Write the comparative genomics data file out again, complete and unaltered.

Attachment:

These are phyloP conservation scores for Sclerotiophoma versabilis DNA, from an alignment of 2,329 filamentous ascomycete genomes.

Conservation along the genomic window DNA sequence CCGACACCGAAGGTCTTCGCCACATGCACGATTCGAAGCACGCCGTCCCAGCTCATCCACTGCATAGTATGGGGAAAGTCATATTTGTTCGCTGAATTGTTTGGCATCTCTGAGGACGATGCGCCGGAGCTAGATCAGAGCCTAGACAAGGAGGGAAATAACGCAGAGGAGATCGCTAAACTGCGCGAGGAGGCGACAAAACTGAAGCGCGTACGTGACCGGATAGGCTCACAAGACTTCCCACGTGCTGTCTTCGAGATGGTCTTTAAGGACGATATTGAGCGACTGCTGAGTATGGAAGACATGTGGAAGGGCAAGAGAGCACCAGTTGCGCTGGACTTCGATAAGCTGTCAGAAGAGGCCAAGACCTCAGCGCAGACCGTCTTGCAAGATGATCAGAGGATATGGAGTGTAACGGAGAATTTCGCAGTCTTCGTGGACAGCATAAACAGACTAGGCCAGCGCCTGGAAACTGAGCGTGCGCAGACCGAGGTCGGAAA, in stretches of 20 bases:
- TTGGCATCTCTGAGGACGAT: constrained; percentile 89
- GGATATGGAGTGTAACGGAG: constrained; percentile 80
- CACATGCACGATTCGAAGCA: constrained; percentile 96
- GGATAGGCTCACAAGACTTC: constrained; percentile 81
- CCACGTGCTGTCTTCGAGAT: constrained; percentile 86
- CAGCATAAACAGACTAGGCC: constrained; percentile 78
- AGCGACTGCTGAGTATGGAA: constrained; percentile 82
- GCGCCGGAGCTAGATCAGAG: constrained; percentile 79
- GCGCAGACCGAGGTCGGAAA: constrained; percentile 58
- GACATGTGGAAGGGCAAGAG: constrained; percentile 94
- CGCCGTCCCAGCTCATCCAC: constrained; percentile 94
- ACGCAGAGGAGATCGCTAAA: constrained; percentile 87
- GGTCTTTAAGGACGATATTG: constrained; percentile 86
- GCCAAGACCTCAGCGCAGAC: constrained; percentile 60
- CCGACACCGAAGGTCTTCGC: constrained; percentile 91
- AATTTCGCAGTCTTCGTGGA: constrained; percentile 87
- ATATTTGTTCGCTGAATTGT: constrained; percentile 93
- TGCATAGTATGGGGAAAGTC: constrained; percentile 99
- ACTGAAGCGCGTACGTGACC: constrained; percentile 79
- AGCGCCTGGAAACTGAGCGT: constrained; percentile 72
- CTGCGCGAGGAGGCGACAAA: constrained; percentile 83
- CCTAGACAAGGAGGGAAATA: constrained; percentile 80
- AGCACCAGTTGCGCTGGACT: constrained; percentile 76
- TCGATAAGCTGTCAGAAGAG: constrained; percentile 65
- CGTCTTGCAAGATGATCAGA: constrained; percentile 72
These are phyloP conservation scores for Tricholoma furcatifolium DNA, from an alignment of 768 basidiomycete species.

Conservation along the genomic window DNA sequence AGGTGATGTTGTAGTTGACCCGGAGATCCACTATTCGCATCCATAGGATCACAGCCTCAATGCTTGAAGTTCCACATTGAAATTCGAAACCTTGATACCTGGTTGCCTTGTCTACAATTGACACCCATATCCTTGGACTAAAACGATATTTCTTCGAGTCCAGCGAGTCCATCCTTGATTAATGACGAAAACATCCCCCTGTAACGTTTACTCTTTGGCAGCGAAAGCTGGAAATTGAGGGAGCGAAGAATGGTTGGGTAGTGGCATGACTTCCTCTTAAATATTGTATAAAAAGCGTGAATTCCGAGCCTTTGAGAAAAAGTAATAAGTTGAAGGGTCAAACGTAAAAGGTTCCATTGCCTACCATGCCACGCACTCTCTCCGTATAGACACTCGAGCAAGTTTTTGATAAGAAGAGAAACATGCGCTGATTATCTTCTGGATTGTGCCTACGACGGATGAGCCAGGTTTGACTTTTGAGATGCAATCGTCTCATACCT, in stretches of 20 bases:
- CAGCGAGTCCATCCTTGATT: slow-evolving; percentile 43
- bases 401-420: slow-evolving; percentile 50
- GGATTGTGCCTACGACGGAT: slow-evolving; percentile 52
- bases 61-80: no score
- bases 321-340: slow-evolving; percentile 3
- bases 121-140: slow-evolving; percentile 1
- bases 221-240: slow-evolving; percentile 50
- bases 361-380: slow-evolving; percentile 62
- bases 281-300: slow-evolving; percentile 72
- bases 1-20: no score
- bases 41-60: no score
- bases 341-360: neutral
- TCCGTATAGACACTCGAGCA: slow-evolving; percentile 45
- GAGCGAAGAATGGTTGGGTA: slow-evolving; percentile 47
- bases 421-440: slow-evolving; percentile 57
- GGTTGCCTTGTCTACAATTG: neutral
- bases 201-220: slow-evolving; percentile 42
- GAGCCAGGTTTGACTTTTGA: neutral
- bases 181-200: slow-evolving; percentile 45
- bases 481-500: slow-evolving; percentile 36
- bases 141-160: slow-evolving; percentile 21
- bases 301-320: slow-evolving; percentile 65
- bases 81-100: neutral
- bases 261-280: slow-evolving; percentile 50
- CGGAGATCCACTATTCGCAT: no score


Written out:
These are phyloP conservation scores for Sclerotiophoma versabilis DNA, from an alignment of 2,329 filamentous ascomycete genomes.

Conservation along the genomic window DNA sequence CCGACACCGAAGGTCTTCGCCACATGCACGATTCGAAGCACGCCGTCCCAGCTCATCCACTGCATAGTATGGGGAAAGTCATATTTGTTCGCTGAATTGTTTGGCATCTCTGAGGACGATGCGCCGGAGCTAGATCAGAGCCTAGACAAGGAGGGAAATAACGCAGAGGAGATCGCTAAACTGCGCGAGGAGGCGACAAAACTGAAGCGCGTACGTGACCGGATAGGCTCACAAGACTTCCCACGTGCTGTCTTCGAGATGGTCTTTAAGGACGATATTGAGCGACTGCTGAGTATGGAAGACATGTGGAAGGGCAAGAGAGCACCAGTTGCGCTGGACTTCGATAAGCTGTCAGAAGAGGCCAAGACCTCAGCGCAGACCGTCTTGCAAGATGATCAGAGGATATGGAGTGTAACGGAGAATTTCGCAGTCTTCGTGGACAGCATAAACAGACTAGGCCAGCGCCTGGAAACTGAGCGTGCGCAGACCGAGGTCGGAAA, in stretches of 20 bases:
- TTGGCATCTCTGAGGACGAT: constrained; percentile 89
- GGATATGGAGTGTAACGGAG: constrained; percentile 80
- CACATGCACGATTCGAAGCA: constrained; percentile 96
- GGATAGGCTCACAAGACTTC: constrained; percentile 81
- CCACGTGCTGTCTTCGAGAT: constrained; percentile 86
- CAGCATAAACAGACTAGGCC: constrained; percentile 78
- AGCGACTGCTGAGTATGGAA: constrained; percentile 82
- GCGCCGGAGCTAGATCAGAG: constrained; percentile 79
- GCGCAGACCGAGGTCGGAAA: constrained; percentile 58
- GACATGTGGAAGGGCAAGAG: constrained; percentile 94
- CGCCGTCCCAGCTCATCCAC: constrained; percentile 94
- ACGCAGAGGAGATCGCTAAA: constrained; percentile 87
- GGTCTTTAAGGACGATATTG: constrained; percentile 86
- GCCAAGACCTCAGCGCAGAC: constrained; percentile 60
- CCGACACCGAAGGTCTTCGC: constrained; percentile 91
- AATTTCGCAGTCTTCGTGGA: constrained; percentile 87
- ATATTTGTTCGCTGAATTGT: constrained; percentile 93
- TGCATAGTATGGGGAAAGTC: constrained; percentile 99
- ACTGAAGCGCGTACGTGACC: constrained; percentile 79
- AGCGCCTGGAAACTGAGCGT: constrained; percentile 72
- CTGCGCGAGGAGGCGACAAA: constrained; percentile 83
- CCTAGACAAGGAGGGAAATA: constrained; percentile 80
- AGCACCAGTTGCGCTGGACT: constrained; percentile 76
- TCGATAAGCTGTCAGAAGAG: constrained; percentile 65
- CGTCTTGCAAGATGATCAGA: constrained; percentile 72
These are phyloP conservation scores for Tricholoma furcatifolium DNA, from an alignment of 768 basidiomycete species.

Conservation along the genomic window DNA sequence AGGTGATGTTGTAGTTGACCCGGAGATCCACTATTCGCATCCATAGGATCACAGCCTCAATGCTTGAAGTTCCACATTGAAATTCGAAACCTTGATACCTGGTTGCCTTGTCTACAATTGACACCCATATCCTTGGACTAAAACGATATTTCTTCGAGTCCAGCGAGTCCATCCTTGATTAATGACGAAAACATCCCCCTGTAACGTTTACTCTTTGGCAGCGAAAGCTGGAAATTGAGGGAGCGAAGAATGGTTGGGTAGTGGCATGACTTCCTCTTAAATATTGTATAAAAAGCGTGAATTCCGAGCCTTTGAGAAAAAGTAATAAGTTGAAGGGTCAAACGTAAAAGGTTCCATTGCCTACCATGCCACGCACTCTCTCCGTATAGACACTCGAGCAAGTTTTTGATAAGAAGAGAAACATGCGCTGATTATCTTCTGGATTGTGCCTACGACGGATGAGCCAGGTTTGACTTTTGAGATGCAATCGTCTCATACCT, in stretches of 20 bases:
- CAGCGAGTCCATCCTTGATT: slow-evolving; percentile 43
- bases 401-420: slow-evolving; percentile 50
- GGATTGTGCCTACGACGGAT: slow-evolving; percentile 52
- bases 61-80: no score
- bases 321-340: slow-evolving; percentile 3
- bases 121-140: slow-evolving; percentile 1
- bases 221-240: slow-evolving; percentile 50
- bases 361-380: slow-evolving; percentile 62
- bases 281-300: slow-evolving; percentile 72
- bases 1-20: no score
- bases 41-60: no score
- bases 341-360: neutral
- TCCGTATAGACACTCGAGCA: slow-evolving; percentile 45
- GAGCGAAGAATGGTTGGGTA: slow-evolving; percentile 47
- bases 421-440: slow-evolving; percentile 57
- GGTTGCCTTGTCTACAATTG: neutral
- bases 201-220: slow-evolving; percentile 42
- GAGCCAGGTTTGACTTTTGA: neutral
- bases 181-200: slow-evolving; percentile 45
- bases 481-500: slow-evolving; percentile 36
- bases 141-160: slow-evolving; percentile 21
- bases 301-320: slow-evolving; percentile 65
- bases 81-100: neutral
- bases 261-280: slow-evolving; percentile 50
- CGGAGATCCACTATTCGCAT: no score